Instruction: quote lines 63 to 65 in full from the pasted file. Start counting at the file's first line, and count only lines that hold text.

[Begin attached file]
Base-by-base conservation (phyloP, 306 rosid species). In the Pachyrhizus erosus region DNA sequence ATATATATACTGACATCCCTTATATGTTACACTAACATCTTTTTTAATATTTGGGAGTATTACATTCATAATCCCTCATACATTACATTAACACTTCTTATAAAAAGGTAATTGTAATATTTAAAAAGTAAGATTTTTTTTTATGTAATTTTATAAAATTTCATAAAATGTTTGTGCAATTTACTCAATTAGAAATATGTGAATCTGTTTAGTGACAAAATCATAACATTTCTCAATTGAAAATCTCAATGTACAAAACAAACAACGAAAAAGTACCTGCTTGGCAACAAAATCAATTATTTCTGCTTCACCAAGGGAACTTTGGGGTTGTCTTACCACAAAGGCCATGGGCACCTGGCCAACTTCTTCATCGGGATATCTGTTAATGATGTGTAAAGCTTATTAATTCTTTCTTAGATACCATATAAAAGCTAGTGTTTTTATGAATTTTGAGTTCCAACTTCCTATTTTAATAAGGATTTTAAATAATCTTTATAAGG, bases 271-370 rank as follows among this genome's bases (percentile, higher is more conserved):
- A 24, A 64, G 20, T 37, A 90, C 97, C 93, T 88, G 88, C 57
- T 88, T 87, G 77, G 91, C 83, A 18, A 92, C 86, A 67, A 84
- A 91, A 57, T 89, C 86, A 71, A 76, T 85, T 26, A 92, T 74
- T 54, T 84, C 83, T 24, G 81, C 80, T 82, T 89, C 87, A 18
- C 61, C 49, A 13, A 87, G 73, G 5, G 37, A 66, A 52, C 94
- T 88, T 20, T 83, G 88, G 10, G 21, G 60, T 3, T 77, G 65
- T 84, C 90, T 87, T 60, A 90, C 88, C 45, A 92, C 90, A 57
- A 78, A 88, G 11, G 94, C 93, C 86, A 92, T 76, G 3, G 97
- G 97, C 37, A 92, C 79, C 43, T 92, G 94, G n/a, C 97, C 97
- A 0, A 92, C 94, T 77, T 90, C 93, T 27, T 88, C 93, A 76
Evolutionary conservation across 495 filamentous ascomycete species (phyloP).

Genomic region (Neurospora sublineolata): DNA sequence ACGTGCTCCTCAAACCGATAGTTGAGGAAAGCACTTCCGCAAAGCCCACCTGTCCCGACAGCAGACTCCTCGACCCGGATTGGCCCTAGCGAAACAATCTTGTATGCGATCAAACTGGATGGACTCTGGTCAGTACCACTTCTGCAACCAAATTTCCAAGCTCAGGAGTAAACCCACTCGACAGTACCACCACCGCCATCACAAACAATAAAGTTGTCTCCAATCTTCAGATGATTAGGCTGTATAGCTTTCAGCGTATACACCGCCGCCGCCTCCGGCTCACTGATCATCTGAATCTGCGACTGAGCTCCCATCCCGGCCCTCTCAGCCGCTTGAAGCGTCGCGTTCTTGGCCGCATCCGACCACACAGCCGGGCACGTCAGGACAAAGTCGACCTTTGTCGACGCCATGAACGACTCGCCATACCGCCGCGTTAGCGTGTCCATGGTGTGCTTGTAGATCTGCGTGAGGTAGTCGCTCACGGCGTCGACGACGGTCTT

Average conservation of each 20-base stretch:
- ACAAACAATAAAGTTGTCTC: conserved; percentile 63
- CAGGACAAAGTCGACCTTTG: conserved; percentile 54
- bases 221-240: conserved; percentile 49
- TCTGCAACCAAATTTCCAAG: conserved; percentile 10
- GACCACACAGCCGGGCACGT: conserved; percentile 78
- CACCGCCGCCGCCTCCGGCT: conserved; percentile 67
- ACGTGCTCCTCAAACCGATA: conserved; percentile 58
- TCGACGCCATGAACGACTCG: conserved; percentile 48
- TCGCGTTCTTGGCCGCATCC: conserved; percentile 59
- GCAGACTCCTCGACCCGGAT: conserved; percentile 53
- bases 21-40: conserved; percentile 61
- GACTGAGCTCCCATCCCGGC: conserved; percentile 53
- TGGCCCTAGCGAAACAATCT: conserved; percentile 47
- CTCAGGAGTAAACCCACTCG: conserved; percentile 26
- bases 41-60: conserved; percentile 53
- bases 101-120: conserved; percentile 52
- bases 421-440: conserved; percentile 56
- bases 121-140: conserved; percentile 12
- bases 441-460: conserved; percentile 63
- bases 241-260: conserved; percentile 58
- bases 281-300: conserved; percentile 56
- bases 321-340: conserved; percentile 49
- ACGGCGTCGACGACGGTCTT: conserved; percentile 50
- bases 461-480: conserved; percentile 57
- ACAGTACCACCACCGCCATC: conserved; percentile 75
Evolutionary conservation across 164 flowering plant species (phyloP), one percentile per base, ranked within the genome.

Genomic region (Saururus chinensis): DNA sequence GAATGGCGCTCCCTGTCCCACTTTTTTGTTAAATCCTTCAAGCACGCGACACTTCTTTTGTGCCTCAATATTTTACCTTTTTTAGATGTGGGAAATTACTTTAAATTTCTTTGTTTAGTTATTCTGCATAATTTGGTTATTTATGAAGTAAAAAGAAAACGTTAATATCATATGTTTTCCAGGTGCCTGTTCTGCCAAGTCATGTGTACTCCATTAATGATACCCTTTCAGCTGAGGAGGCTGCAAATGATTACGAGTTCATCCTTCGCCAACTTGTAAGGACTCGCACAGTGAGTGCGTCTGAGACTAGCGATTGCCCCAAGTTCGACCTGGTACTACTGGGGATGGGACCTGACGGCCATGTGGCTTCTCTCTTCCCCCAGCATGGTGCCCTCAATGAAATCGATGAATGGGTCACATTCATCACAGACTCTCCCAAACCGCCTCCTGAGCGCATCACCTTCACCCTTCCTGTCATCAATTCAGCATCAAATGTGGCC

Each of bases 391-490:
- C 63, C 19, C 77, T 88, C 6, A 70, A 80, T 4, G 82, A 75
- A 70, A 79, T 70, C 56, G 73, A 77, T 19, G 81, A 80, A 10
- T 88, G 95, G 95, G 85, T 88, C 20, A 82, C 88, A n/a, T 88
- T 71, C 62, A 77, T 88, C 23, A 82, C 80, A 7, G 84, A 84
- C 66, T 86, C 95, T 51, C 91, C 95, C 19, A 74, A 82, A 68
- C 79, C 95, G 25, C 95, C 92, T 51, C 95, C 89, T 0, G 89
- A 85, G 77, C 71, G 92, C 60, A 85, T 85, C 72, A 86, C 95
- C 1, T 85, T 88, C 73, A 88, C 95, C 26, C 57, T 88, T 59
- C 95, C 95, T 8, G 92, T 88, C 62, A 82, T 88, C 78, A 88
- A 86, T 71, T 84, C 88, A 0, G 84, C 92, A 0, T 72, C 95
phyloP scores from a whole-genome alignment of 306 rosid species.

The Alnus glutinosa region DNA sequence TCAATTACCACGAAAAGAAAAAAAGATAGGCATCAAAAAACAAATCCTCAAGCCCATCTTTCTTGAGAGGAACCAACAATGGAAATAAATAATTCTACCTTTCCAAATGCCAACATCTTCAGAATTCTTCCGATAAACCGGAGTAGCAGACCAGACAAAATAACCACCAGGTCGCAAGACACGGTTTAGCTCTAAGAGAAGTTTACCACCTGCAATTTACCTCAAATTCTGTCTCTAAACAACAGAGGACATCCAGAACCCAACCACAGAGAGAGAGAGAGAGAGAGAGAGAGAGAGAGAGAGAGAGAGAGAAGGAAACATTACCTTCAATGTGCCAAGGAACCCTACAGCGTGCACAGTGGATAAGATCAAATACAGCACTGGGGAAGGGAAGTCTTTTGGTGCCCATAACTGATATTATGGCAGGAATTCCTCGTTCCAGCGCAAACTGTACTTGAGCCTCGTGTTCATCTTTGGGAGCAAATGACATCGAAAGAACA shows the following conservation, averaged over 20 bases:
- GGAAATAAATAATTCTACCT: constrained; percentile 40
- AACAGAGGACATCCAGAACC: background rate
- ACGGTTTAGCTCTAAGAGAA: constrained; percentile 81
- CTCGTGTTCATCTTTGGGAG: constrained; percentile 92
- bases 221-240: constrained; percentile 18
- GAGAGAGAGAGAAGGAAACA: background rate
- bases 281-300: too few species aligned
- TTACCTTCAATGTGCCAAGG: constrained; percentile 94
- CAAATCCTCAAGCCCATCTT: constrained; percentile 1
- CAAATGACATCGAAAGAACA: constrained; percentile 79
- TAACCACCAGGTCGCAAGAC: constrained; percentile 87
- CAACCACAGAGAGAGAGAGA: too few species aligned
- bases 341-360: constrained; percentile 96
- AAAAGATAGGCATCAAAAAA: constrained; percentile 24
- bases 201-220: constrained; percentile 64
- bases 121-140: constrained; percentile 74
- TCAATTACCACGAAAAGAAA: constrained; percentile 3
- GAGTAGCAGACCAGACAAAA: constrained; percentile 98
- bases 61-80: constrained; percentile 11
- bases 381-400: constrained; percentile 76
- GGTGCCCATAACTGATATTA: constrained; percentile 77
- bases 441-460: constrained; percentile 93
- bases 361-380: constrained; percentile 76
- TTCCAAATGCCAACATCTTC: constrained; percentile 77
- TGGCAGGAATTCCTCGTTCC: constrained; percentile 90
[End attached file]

- CAAATCCTCAAGCCCATCTT: constrained; percentile 1
- CAAATGACATCGAAAGAACA: constrained; percentile 79
- TAACCACCAGGTCGCAAGAC: constrained; percentile 87